FOODS THAT ARE HIGH IN MAGNESIUM

  • Wild nettles
  • Almonds
  • Cashews
  • Brazil nuts
  • Pumpkin seeds
  • Sea salt

I am going to skip right over grains. That’s because although grains have incredibly high levels of magnesium, the magnesium is bound up with the grain’s high phytic acid content – so it is unavailable. Furthermore, the phytic acid can bind with the magnesium in your body and further deplete you. It is a total misunderstanding and marketing ploy to indicate that you can get magnesium from modern grain products. A caveat: if you soak your grains (at least overnight in an acidic solution), you can reduce the phytic acid content and make the magnesium more bioavailable. This is the case with traditional, whole grain sourdough bread. But come on people, we’ve come so far… Just skip the grains altogether!

Likewise legumes, which have the same phytic acid business going on.

BACK UP. REMIND ME ABOUT THIS PHYTIC ACID BUSINESS AGAIN?

Okay listen up. Phytic acid is a storage form of phosphorous which is bound up with grains, legumes, nuts and seeds to prevent them from sprouting. This is why you can store grains, legumes, nuts and seeds for so long without them growing into plants or rotting. Phytic acid does this by “locking down” these minerals: calcium, magnesium, iron, zinc (and others). Locked up means you can’t get them! Not for you!

So if you want to source fresh organic wheat berries grown on magnesium-rich soil, stone-grind them at home for freshness and to prevent oxidizing the fatty acids, then soak the ground flour overnight in a solution of water and apple cider vinegar or whey, and then pour off the phytic acid-rich water and make a sourdough with an extended rise over a couple of days – like, go for it. You can probably get a good dose of minerals from this effort.

What I do is split the difference. I buy raw, organic almonds, cashews, Brazil nuts and pumpkin seeds – which are all rich in phytic acid – and I soak them overnight with a little bit of apple cider vinegar. In the morning, I rinse them all and then put them in a dehydrator at 105F to keep the seeds “alive”. You can also use a low oven setting (ideally 140F or less) for a day or so. If you don’t dry out the nuts, they will go rancid pretty quickly.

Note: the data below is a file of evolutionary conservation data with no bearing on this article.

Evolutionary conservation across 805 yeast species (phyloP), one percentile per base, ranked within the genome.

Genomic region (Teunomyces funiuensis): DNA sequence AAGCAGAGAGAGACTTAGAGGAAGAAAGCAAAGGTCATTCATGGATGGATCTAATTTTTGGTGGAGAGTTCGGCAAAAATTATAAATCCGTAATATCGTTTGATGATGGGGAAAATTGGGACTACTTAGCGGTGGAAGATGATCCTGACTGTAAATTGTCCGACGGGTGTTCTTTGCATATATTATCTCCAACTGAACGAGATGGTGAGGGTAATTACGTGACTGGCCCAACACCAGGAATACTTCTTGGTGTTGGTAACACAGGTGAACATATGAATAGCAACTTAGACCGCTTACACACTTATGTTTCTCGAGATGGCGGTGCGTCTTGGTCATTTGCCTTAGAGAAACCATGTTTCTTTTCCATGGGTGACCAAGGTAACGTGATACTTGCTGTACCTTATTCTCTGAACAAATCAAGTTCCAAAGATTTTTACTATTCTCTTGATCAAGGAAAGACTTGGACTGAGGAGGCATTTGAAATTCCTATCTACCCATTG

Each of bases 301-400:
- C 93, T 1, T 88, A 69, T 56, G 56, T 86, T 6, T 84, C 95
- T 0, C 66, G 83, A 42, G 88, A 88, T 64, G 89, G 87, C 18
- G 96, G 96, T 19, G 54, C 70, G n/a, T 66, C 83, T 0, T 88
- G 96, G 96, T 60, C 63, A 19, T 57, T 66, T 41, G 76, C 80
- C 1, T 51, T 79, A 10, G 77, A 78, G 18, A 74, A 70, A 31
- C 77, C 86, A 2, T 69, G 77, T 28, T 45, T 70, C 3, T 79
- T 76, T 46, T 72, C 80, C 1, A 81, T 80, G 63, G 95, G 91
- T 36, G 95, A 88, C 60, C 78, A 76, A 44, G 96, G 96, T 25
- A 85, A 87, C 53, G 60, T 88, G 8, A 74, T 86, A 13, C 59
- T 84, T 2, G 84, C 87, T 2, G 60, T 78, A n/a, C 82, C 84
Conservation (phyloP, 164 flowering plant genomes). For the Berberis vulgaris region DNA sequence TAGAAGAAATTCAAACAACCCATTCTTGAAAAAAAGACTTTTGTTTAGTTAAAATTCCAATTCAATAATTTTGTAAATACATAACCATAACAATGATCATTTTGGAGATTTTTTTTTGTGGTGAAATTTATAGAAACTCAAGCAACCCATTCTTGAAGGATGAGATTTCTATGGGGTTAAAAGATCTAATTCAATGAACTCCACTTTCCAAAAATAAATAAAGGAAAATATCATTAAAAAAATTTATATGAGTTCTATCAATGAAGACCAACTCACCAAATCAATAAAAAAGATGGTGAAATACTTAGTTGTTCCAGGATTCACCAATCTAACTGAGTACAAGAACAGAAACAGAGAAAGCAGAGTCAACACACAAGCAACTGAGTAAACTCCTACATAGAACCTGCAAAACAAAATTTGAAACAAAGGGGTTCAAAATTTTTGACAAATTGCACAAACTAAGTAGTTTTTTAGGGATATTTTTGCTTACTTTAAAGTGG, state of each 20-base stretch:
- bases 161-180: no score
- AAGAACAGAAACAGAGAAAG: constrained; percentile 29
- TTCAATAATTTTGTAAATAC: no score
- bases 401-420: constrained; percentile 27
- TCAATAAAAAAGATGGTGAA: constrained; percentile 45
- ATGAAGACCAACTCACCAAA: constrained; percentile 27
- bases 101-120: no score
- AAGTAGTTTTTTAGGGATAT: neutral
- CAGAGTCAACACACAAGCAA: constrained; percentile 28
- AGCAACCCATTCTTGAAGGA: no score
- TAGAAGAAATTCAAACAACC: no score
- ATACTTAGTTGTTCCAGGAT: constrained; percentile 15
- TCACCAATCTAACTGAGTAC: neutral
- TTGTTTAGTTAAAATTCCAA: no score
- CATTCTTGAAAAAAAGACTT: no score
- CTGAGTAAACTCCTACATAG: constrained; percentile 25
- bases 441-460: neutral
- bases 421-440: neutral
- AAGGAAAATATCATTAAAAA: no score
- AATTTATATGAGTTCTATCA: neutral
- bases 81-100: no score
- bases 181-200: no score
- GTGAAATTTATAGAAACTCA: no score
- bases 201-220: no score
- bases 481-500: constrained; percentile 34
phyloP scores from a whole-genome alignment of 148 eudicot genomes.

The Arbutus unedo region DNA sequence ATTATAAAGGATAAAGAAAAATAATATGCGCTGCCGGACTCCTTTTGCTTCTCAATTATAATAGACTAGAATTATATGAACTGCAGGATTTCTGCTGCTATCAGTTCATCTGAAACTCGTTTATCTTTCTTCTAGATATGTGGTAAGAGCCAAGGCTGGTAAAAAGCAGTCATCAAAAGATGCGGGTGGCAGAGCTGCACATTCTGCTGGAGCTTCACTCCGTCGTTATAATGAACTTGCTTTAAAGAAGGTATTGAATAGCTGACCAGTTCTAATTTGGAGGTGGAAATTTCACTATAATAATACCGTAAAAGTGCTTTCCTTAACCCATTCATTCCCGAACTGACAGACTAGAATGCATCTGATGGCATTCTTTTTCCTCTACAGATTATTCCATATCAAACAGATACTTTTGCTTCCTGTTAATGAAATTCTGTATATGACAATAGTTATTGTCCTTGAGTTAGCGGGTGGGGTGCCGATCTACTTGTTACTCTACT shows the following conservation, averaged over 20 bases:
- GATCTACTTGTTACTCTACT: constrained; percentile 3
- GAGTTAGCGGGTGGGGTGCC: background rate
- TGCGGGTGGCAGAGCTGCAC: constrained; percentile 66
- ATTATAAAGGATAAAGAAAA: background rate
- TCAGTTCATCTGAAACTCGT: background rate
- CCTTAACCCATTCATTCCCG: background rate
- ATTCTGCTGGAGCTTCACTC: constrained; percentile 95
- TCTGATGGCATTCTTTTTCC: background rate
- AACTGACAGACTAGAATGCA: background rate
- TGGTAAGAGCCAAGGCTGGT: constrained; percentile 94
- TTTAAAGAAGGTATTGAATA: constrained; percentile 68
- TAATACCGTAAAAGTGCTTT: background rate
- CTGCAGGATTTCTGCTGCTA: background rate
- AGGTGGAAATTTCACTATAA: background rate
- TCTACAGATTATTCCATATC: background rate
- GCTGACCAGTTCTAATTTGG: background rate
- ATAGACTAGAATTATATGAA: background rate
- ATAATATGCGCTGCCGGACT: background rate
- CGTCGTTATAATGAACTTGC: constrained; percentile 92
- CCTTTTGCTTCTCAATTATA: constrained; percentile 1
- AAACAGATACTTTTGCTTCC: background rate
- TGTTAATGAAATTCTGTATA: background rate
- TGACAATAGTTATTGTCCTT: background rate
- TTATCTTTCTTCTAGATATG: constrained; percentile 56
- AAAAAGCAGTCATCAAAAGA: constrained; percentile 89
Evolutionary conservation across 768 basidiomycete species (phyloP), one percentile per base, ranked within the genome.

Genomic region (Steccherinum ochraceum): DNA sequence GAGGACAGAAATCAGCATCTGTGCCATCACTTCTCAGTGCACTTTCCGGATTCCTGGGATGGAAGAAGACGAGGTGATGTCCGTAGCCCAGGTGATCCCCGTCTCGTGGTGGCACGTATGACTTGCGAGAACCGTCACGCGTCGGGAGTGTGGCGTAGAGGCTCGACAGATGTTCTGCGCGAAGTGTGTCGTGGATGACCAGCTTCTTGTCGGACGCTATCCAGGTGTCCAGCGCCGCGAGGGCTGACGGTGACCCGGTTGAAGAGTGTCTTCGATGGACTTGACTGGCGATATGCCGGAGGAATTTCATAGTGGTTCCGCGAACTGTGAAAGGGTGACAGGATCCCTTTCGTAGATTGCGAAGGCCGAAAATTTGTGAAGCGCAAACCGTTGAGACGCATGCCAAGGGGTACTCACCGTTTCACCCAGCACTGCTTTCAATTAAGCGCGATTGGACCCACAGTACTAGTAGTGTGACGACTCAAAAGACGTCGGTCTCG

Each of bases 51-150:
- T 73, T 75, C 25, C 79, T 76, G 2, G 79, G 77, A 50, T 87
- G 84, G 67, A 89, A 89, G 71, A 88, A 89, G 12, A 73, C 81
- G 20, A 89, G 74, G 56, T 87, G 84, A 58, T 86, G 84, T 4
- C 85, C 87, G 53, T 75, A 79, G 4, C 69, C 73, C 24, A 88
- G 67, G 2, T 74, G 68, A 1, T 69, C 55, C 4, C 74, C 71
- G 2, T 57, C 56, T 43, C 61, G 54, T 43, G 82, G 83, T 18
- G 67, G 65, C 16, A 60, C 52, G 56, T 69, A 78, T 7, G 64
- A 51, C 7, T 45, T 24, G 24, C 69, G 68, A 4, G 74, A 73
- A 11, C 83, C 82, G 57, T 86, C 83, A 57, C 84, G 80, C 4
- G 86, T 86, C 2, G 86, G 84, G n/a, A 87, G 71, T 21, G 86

Alternatively, you can do the super Ayurvedic thing and soak just 10 almonds overnight, and maybe 2 Brazil nuts, and then eat them “wet” the next day.

Nuts and seeds have more nutritional density and less effect on insulin than grains and legumes.

MORE BORING PROBLEMS: OXALATES

Green leafy vegetables are also rich in magnesium (and other minerals), BUT WAIT! They are also high in oxalic acid, which works just like phytic acid to bind minerals and make them unavailable to you.

Now of course there is a bit of natural buffering going on, but essentially what this means is that if you are trying to do yourself a favor by eating a lot of raw spinach, Swiss chard, and even kale to a lesser extent – you are inadvertently depleting your body of minerals. Which is pretty ironic because spinach, Swiss chard and kale are pretty packed with minerals.

SO HOW DO YOU WIN AT THIS INFURIATING GAME?

This part is easy. COOK your dark leafy greens. Swiss chard, which is particularly rich in oxalic acid, should be boiled, for a long time (!), and then drained of its oxalic acid-rich water.

I know there is a big movement afoot to eat raw vegetables for all of their fabulous enzymes. But the fact is that minerals trump enzymes. Why? Because enzyme action is driven by minerals. Not enough minerals? No enzyme action. Minerals are the chicken that comes before the enzyme egg.

So you should eat the majority of your vegetables (ALL VEGETABLES) cooked. It’s not my fault that we evolved this way.